Regular readers of TheGreenSuits.com know that we embrace telework. We believe that talent who are allowed to work remotely tend to work longer hours than their traditionally officed counterparts; they are nimble, creative, productive, well-rested, and inspired. Typically, they achieve some semblance of work/life balance that eludes talent who must work from a brick-and-mortar location.
Telework is not for all talent nor is it appropriate for all companies; some folks just need actual human interaction for continued success. And it's true, we virtual office professionals are prone to occasional loneliness and must find ways to connect face to face with friends and acquaintances to stay grounded and productive.
Executive talent these days measure attributes such as telework as a true reflection of a nurturing company culture. Thusly, telework embracers tend to value the option to work from a virtual office higher than overall compensation, title, or other employment factors. In other words, a company that offers--and embraces--telework will attract and retain like-minded talent more than a company that does not.
For years, Yahoo! stood alongside other major American "logos" as an embracer of telework. But Yahoo! will soon jump back in time to the early 1980s. We learned this week that the company is nixing telework. From a leaked internal HR memo:
“Speed and quality are often sacrificed when we work from home. We need to be one Yahoo!, and that starts with physically being together.”
The leaked memo continues:
“To become the absolute best place to work, communication and collaboration will be important, so we need to be working side-by-side. That is why it is critical that we are all present in our offices. Some of the best decisions and insights come from hallway and cafeteria discussions, meeting new people, and impromptu team meetings. Beginning in June, we’re asking all employees with work-from-home arrangements to work in Yahoo! offices.”
To a certain degree we get the rationale behind the Yahoo! move: one of our clients, a very hip media and marketing insights company based in NYC, thrives because its talent work together in one vibrant, colorful and Hipster-ish office with no walls. Their bright, buzzy workspace fosters lots of engagement and interaction...and for them the busy setting seems to work quite well and produce great results. But it is true that our client's fabulous talent embraced their buzzy workplace vibe from the get go. And it is also true that most of their team lives very close to their Midtown Manhattan offices. Our client doesn't offer a telework option, but their talent don't seem to mind.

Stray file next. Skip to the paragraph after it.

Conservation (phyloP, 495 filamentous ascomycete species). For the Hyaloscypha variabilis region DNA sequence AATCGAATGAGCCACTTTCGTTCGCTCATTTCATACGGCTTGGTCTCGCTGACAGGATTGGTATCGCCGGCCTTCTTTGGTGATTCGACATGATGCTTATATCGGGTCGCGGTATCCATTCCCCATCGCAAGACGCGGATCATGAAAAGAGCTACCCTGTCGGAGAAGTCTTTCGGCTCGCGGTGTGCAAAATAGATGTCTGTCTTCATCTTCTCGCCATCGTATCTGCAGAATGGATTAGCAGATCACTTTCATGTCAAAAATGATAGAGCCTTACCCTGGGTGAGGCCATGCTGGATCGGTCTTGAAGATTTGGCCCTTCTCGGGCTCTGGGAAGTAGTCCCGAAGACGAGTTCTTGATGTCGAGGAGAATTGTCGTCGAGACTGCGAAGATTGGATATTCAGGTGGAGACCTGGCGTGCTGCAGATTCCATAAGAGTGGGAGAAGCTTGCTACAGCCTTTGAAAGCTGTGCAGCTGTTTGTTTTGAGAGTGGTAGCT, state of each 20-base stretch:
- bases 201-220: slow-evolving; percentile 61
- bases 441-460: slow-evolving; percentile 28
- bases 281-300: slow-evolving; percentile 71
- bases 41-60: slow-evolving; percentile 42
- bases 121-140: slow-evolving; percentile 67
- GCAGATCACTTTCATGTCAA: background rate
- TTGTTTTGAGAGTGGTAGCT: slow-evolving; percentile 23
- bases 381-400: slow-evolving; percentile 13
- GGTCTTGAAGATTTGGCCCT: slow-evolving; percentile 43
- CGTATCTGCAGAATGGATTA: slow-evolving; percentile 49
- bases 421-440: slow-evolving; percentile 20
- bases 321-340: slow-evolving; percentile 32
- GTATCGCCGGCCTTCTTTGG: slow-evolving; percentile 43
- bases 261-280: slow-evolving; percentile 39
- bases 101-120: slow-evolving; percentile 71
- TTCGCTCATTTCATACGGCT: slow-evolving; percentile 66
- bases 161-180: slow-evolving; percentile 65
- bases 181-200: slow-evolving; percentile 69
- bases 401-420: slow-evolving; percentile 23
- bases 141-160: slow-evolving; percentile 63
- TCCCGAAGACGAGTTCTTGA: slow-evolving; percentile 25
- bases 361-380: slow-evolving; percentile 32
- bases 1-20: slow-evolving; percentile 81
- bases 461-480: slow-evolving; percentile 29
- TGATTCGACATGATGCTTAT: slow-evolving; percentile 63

But, Yahoo! What were you thinking? We fear this venerable brand which for years embraced telework has slapped hard its loyal talent pool who chose to, or must, work remotely. Many of these folks opted for telework at Yahoo! over commuting to Yahoo! headquarters (or other non telework offering companies) because the impact of highest-in-the-nation gas prices on their wallets plus notoriously long commute times would be a non-starter.
If I had CEO Marissa Mayer's ear, I would have urged her to achieve her goals by entirely different means. First, I would have offered the winning examples of Triple Bottom Line embracing companies like marketing agency Hacker Group. A few years back, Hacker moved its offices from suburban Redmond, Washington to easily commutable downtown Seattle. Second, I would have suggested that the Yahoo! C-level develop a thorough understanding of talents' need for telework to separate which assignments could continue via virtual office and which could not. Third, I would have created grand incentives--like Hacker Group did--to ease the transition to brick-and-mortar based work; Hacker Group provided its talent mass transit passes and ride sharing options. Fourth, like Fortune contributor Larry Hawes suggests, I would have offered the possible return to telework to those team members who could prove that they are engaged and productive when working remotely.
We don't know if Yahoo! is offering commuting stipends to affected teleworkers. We hope that is in the works.
Our biggest beef with Yahoo! is the arrogant "from up on high" edict-like tone of the announcement as well as the manner in which the company handled this workplace transition. Undoutbtedly, we fear that loyal talent will seek work elsewhere thus hurt the brand and its value further. But as Hawes suggests, it is probably not too late for CEO Mayer to mitigate the announcement's impact.
Yes, The Green Suits want to see more companies embracing telework. No, we don't think it is for every company. But, we do believe companies that embrace this and/or other Triple Bottom Line impacts will enjoy greater success than those that do not. Surely, their talent will reward them with hard work, great results, and continued loyalty.
Cross-posted from The Green Suits: